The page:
March 6, 2008 

March 13, 2008 
Landau Institute New discretization of complex analysis Abstract: A new discretization of complex analysis and geometric GL_n connections was found (in collaboration with I. Dynnikov) a few years ago as a byproduct of the theory of integrable systems. We are using an equilateral triangle lattice instead of the standard square lattice for complex analysis, and simplicial complexes for GL_n connections. Contact person: Gennadi Kasparov 
March 20, 2008 
A new proof of Gromov’s theorem on groups of polynomial growth Abstract: In 1981 Gromov showed that any finitely generated group of polynomial growth contains a finite index nilpotent subgroup. This was a landmark paper in several respects. The proof was based on the idea that one can take a sequence of rescalings of an infinite group G, pass to a limiting metric space, and apply deep results about the structure of locally compact groups to draw conclusions about the original group G. In the process, the paper introduced GromovHausdorff convergence, initiated the subject of geometric group theory, and gave the first application of the MontgomeryZippin solution to Hilbert’s fifth problem (and subsequent extensions due to Yamabe). The purpose of the lecture is to give a new, much shorter, proof of Gromov’s theorem. The main step involves showing that any infinite group of polynomial growth admits a finite dimensional linear representation with infinite image. We establish this using harmonic maps, thereby avoiding the MontgomeryZippinYamabe theory of locally compact groups which was used in Gromov’s original proof. I will explain the proof in a manner accessible to a broad audience.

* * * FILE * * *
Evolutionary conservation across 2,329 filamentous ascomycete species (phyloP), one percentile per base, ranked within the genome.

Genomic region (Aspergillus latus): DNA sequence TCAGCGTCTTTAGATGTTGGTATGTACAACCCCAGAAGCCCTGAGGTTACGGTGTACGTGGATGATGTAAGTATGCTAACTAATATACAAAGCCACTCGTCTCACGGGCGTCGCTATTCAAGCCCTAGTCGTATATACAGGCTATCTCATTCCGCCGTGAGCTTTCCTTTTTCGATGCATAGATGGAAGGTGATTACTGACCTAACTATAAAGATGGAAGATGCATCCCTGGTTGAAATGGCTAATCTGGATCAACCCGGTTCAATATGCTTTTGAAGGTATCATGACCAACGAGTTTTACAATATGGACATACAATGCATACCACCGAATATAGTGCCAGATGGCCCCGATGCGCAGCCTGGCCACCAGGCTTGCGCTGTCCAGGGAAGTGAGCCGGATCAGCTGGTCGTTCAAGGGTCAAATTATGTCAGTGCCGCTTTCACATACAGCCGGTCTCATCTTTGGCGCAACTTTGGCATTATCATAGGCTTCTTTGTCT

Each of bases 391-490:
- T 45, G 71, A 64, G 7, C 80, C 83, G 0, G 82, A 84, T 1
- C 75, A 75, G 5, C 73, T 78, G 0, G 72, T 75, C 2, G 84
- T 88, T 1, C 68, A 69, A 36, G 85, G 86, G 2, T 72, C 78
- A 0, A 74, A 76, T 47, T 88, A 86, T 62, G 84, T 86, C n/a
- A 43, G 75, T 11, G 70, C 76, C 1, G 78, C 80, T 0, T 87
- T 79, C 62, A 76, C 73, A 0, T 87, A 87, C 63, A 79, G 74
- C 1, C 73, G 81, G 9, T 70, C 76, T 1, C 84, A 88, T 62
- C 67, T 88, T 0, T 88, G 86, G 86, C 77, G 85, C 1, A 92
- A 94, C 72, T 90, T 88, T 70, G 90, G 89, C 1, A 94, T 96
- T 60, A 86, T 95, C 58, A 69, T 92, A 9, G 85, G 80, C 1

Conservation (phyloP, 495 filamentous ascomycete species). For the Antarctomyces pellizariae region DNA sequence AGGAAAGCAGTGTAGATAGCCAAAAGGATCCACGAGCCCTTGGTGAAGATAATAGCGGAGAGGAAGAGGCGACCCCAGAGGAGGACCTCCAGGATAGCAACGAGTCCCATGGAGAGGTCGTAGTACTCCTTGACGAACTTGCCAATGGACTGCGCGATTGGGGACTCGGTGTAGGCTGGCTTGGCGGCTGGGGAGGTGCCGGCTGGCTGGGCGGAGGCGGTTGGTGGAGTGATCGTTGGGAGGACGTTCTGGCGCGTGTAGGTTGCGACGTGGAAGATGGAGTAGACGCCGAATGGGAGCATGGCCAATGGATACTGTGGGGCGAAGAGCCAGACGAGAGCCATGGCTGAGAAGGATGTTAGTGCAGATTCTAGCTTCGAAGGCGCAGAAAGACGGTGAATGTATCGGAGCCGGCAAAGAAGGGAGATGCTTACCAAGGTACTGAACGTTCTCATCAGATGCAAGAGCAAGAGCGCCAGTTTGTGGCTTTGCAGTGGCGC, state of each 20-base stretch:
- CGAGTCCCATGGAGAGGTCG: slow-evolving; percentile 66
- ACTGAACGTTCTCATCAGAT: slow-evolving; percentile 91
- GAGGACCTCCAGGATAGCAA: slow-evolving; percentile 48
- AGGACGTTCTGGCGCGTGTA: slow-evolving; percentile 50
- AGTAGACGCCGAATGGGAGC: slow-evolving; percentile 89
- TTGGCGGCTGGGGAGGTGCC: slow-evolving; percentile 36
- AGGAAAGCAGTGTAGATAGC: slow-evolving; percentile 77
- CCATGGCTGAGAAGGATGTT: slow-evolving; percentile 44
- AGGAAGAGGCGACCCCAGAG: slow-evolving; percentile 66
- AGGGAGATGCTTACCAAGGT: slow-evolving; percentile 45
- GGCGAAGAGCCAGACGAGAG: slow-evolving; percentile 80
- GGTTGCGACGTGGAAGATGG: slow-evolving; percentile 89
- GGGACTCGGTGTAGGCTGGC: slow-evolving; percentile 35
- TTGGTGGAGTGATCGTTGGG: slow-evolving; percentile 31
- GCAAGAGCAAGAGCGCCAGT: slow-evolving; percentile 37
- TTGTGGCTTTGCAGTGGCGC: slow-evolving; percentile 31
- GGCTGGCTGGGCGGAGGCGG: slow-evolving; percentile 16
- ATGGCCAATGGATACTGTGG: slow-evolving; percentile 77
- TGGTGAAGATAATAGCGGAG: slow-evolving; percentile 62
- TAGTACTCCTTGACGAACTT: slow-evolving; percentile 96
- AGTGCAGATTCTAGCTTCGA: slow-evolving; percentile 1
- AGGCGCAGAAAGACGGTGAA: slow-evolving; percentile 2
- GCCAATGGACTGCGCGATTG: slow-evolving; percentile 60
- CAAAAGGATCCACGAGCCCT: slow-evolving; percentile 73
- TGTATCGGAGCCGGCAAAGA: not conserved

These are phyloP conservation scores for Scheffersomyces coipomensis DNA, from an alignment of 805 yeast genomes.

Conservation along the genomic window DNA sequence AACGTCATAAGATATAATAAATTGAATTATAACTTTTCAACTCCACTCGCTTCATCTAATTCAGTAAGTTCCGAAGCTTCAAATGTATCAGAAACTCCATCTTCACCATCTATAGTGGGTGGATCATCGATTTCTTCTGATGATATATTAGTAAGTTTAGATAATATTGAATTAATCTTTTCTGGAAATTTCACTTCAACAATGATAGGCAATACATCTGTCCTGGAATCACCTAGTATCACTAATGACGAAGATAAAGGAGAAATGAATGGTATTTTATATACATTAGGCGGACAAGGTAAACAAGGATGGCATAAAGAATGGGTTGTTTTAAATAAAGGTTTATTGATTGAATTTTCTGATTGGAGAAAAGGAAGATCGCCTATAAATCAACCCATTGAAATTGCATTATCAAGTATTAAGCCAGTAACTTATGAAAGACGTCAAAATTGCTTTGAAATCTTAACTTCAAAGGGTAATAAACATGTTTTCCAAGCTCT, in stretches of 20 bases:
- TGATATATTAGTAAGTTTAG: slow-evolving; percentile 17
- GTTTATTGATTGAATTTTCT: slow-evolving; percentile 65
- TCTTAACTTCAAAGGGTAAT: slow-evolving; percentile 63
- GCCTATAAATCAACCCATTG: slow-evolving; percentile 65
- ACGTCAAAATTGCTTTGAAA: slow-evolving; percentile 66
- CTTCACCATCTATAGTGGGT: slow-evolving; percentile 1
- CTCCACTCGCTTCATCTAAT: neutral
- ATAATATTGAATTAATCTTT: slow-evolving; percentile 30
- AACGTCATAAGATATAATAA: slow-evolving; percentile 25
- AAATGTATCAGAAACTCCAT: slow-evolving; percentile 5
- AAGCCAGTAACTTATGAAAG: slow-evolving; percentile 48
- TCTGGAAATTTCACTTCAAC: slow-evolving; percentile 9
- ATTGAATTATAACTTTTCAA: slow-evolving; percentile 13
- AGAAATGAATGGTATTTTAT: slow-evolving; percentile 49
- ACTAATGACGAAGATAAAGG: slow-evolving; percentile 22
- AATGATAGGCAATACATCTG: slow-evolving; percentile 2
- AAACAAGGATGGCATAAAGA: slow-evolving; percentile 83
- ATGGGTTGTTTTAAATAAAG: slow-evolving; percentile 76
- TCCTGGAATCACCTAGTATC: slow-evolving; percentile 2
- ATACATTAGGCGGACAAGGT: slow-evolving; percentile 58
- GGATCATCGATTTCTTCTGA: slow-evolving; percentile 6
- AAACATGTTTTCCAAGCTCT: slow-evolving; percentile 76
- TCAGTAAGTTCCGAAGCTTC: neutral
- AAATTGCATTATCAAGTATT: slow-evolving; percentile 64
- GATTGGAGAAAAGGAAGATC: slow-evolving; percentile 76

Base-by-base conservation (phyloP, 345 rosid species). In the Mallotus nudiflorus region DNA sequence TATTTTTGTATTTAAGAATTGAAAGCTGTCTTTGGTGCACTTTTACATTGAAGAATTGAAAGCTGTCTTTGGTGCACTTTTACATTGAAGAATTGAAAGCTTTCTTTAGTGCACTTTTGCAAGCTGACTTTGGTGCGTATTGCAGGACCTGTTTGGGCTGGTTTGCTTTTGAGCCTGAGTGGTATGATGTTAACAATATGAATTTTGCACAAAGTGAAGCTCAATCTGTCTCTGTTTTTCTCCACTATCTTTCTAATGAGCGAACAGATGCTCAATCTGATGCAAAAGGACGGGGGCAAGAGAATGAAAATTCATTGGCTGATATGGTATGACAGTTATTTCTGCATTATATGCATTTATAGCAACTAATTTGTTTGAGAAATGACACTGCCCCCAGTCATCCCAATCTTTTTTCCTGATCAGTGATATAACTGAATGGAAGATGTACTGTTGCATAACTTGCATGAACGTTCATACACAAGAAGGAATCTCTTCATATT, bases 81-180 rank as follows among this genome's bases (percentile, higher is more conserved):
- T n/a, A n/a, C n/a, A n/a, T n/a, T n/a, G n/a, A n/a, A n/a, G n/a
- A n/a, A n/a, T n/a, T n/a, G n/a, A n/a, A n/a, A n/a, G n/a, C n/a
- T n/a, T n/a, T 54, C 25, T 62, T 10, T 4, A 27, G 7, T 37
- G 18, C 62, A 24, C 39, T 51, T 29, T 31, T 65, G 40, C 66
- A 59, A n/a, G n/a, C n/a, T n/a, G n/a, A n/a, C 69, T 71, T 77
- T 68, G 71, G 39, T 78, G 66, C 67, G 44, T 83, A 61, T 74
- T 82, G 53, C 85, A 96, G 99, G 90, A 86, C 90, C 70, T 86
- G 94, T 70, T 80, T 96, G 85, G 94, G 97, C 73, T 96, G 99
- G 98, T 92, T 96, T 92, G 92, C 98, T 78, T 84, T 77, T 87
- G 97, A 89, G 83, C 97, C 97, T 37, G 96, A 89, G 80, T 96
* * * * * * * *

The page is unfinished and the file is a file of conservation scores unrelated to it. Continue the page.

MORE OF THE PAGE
March 27, 2008 
Petar Markovic, University of Novi Sad, Serbia
Computational complexity of the constraint satisfaction problem Abstract: I will give an overview of the current state of knowledge on the following conjecture: Given the class of all constraint satisfaction problems with a fixed template, the complexity of deciding if there is a solution of an instance of such a constraint satisfaction problem is either polynomialtime solvable, or NPcomplete (depending on the template). In the first part of the talk I will provide all definitions needed for understanding the problem. In the second part I will overview the best partial results known so far using the approaches of logic, complexity theory, universal algebra and graph theory. In the third part I will concentrate on a subcase of the problem when the template is a directed graph, as the dichotomy conjecture for computational complexity is equivalent to the restricted conjecture for this subcase. I will present the most recent results which prove the conjecture in the case that the template has no sources and no sinks, and some extensions of this obtained in collaboration with R. McKenzie this Fall. This approach uses a combination of graphtheoretic and universal algebraic methods, and we feel that it is the most promising one of all that have been attempted so far. 
April 3, 2008